- This Sinatra release from 1963 has out of this world Triple Plus (A+++) sound from start to finish
- Forget the reissues – the stereo original we are offering here is the only way to go for rich, tubey, dynamic, musical sound
- Frank rerecorded some of his biggest hits in stereo for this album – the record is one Sinatra Classic after another
- Amazon 5 Stars: “Riddle’s arrangements are, as always, top-notch, and Sinatra is in fine, engaging form.”
Great bass and weight coupled with lots of space and correct tonality in the midrange add up to only one thing: Triple Plus or close to it sound on both sides!
Copies with rich lower mids and nice extension up top (to keep the strings from becoming shrill) did the best in our shootout, assuming they weren’t veiled or smeary of course. So many things can go wrong on a record! We know, we heard them all.
We know a fair bit about the man’s recordings at this point. As of today we’ve done commentaries for more than 21 different Sinatra shootouts, and that’s not even counting the ten or twenty other titles that either bombed or were sold off years ago.
If you have five or ten copies of a record and play them over and over against each other, the process itself teaches you what’s right and what’s wrong with the sound of the album. Once your ears are completely tuned to what the best pressings do well that the others do not do as well, using a few specific passages of music, it will quickly become obvious how well any given pressing reproduces those passages.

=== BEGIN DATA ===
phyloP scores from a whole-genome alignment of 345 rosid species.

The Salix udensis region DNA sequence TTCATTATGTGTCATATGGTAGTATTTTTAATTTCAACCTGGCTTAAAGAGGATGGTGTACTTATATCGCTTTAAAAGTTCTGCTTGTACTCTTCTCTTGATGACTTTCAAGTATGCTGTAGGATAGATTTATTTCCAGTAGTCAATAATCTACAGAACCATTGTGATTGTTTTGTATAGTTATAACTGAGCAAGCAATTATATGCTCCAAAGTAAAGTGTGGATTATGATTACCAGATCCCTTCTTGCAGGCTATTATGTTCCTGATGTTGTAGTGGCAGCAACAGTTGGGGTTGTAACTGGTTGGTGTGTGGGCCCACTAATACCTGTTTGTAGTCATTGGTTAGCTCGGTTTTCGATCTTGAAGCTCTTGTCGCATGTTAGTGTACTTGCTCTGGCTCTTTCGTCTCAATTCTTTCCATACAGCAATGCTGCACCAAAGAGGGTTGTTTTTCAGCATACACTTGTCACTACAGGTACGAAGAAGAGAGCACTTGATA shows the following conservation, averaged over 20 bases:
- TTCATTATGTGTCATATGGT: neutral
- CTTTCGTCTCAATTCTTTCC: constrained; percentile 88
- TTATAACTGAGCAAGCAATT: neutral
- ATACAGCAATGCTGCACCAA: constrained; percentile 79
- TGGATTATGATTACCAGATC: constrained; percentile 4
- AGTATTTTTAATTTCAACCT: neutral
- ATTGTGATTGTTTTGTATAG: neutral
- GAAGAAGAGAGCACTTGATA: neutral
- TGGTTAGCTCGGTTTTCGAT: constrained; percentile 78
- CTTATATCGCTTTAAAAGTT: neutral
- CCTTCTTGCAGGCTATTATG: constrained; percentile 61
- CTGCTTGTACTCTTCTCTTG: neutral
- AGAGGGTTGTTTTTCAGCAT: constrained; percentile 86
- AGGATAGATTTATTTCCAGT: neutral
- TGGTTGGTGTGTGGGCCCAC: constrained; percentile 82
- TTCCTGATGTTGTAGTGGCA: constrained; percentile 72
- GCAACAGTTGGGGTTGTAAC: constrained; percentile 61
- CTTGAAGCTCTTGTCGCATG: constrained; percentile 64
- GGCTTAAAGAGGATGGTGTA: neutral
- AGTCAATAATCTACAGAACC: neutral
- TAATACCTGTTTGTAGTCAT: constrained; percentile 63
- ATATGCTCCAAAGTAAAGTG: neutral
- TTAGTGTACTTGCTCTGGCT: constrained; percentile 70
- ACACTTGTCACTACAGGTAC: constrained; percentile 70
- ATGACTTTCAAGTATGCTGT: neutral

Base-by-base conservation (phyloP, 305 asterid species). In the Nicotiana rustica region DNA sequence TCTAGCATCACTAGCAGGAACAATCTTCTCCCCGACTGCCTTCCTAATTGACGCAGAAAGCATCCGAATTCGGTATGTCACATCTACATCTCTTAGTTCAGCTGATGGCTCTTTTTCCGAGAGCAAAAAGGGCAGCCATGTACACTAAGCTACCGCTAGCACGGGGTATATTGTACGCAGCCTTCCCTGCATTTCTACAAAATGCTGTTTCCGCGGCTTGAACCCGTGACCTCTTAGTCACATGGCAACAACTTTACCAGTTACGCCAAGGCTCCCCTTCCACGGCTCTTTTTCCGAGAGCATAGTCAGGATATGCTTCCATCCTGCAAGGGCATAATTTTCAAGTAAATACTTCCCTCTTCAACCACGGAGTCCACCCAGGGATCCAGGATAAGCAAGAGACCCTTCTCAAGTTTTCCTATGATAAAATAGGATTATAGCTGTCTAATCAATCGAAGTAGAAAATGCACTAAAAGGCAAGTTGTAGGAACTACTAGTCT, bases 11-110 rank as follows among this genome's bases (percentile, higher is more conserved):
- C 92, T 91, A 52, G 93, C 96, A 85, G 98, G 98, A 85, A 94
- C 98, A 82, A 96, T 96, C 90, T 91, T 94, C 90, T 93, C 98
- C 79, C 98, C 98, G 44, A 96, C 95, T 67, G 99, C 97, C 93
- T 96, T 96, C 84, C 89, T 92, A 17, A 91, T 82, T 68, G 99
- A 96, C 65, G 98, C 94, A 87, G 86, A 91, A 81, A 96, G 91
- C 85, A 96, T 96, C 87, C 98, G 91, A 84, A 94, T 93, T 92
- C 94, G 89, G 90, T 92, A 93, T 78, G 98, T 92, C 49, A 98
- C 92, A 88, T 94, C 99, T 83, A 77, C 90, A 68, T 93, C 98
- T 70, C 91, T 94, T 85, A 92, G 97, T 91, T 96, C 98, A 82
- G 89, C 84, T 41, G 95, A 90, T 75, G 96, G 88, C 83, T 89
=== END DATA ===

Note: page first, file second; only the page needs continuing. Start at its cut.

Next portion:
The process is simple enough. First you go deep into the sound. There you find something special, something you can’t find on most copies. Now, with the hard-won knowledge of precisely what to listen for, you are perfectly positioned to critique any and all pressings that come your way.
I’ve Got You Under My Skin
In The Wee Small Hours Of The Morning
The Second Time Around
Young At Heart
All The Way
How Little It Matters How Little We Know
Pocketful Of Miracles
Oh! What It Seemed To Be
Call Me Irresponsible
Put Your Dreams Away
In the early ’60s, Columbia and Capitol were issuing collections of Frank Sinatra’s biggest hits, which tended to sell quite well. Sinatra’s Sinatra was the singer’s attempt to get a piece of that action for his new record label, Reprise. Arranged and conducted by Nelson Riddle, the album is a collection of re-recorded versions of 12 of his favorite songs, including two new charts (“Nancy [With the Laughing Face]” and “Oh! What It Seemed to Be”). Some of his biggest hits and most famous songs are included in his picks, including “I’ve Got You Under My Skin” and “Young at Heart”.